Build a military robot, win loads of cash

The Australian government has launched an international competition to build a new generation of military robots.

Apple eats its own dogfood

While rumors fly around the Macosphere over Apple's upcoming $800 tablet PC, it turns out that the chip at the heart of the device has been designed by PA Semi, which Apple snapped up for $278 million in April last year.

Supply problems hit panel manufacturers

Global panel shipment levels are likely to crawl a little higher this year, thanks to high demand for LCD television panels. But Taiwan's large-area TFT-LCD manufacturers are struggling.

Semicon West opens its doors

This year's Semicon West kicks off today and promises exhibits and  technical sessions covering microelectronics, photovoltaics, MEMS and new and emerging technology markets.

Global Foundries wants firms to delay moving to larger wafers

AMD spinoff Global Foundries has issued a call for the semiconductor industry to get the most out of 300mm silicon wafers before jumping to 450mm.

Netbooks start to flatten notebook sales

Intel had better hope it gets sufficient volumes from its Atom CPUs because according to a major research company, sales of notebooks are starting to flatten while netbook shipments will double this year.

Intel roadmap details sneak out under the radar

More details on future chip plans have slipped through Intel's famously-tight grasp.

AMD launches five new 6-core processors

AMD today announced five new 6-core Istanbul processors, three aimed at 2P servers and two at 4P/8P models. The new CPUs include two SE processors for performance-focused server environments and three HE processors that consume less power than the standard versions of the 2400 and 8400 6-core series. Down the road, AMD will offer EE chips that drop their average power consumption to just 45 watts.

Intel adds virtualization tech to five processors

Intel informed system vendors that its virtualization technology (VT) will be available in five additional processors beginning in August.

Solid state drives save money - report

Despite reluctance to buy solid state disks (SSDs) because of price, they can save companies money in the long term, a report said.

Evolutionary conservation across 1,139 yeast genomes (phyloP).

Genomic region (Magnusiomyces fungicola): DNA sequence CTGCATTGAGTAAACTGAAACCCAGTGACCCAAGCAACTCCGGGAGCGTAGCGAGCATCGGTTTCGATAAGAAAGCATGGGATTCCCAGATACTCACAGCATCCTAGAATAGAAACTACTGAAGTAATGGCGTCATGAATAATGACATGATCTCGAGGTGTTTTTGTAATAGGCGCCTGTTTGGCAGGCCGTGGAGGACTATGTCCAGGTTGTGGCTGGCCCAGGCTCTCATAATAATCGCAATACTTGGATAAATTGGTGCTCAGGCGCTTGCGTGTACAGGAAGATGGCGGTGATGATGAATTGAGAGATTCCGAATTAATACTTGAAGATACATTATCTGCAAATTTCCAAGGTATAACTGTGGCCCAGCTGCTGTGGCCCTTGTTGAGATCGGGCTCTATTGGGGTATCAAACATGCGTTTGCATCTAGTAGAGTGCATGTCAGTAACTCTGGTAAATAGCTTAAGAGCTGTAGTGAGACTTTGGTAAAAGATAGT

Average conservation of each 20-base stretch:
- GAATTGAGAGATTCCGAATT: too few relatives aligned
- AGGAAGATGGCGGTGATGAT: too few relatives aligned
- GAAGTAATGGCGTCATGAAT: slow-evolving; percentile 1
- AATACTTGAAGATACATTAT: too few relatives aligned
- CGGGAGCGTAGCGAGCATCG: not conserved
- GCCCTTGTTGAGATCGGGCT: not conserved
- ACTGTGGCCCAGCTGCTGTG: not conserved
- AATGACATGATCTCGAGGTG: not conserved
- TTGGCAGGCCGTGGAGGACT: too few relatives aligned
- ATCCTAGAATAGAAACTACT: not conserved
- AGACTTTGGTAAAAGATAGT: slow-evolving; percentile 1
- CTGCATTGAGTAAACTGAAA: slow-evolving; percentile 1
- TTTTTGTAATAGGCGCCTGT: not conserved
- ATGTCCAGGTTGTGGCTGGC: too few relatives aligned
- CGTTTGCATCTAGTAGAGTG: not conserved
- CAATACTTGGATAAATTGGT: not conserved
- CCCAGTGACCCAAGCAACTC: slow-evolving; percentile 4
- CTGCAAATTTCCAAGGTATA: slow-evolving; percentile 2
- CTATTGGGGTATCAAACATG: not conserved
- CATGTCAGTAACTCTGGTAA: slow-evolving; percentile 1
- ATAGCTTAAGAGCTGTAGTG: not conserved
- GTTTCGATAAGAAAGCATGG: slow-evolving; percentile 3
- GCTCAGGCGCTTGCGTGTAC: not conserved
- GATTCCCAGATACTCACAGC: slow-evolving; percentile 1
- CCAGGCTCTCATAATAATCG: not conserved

New fabric 'can see farther than most shirts'

MIT researchers have developed a special fabric that acts as a camera, and have used it to take a rudimentary picture of a smiley face.

Apple files patents to improve the iPhone

Cupertino company Apple has filed several patents this week which point the way towards improvements it hopes to bring to its run-away success, the iPhone.

Things looking up for semiconductor market, says iSuppli

While market watcher iSuppli has lowered forecasts for semiconductor and electronics revenues in 2009, things will start looking up in the second half, says the company.

Nvidia "stealth launches" two new products

Graphics fabless chip company Nvidia snuck two new products into the world but without the marketing and press fanfare that usually accompanies such things.

Robot learns to smile and frown

A hyper-realistic robot with the face of Einstein has taught itself to smile and make facial expressions.

Vizio doesn't make any of its LCD TVs

More and more brand names are shifting to external manufacturers to make their LCD TVs for them.

Sony falls to Netbook fever

While it has refused to get tangled up with Netbook PCs before, Sony has decided to bite the bullet and release one anyway.

Dell screws up pricing again

Just a few days after Dell advertised two LCD monitors at a tenth of their normal price, the company has done it again, this time with the Latitude E4300 notebook.

Optical transistor made from a single molecule

Engineers are one step closer to developing an optical computer, following the successful creation of an optical transistor from a single molecule.

Whisker-twitching robot rat can work in the dark

You have to ask whether they've really thought this through: using a giant robot rat to find disaster survivors. Victims might just decide to stay where they are.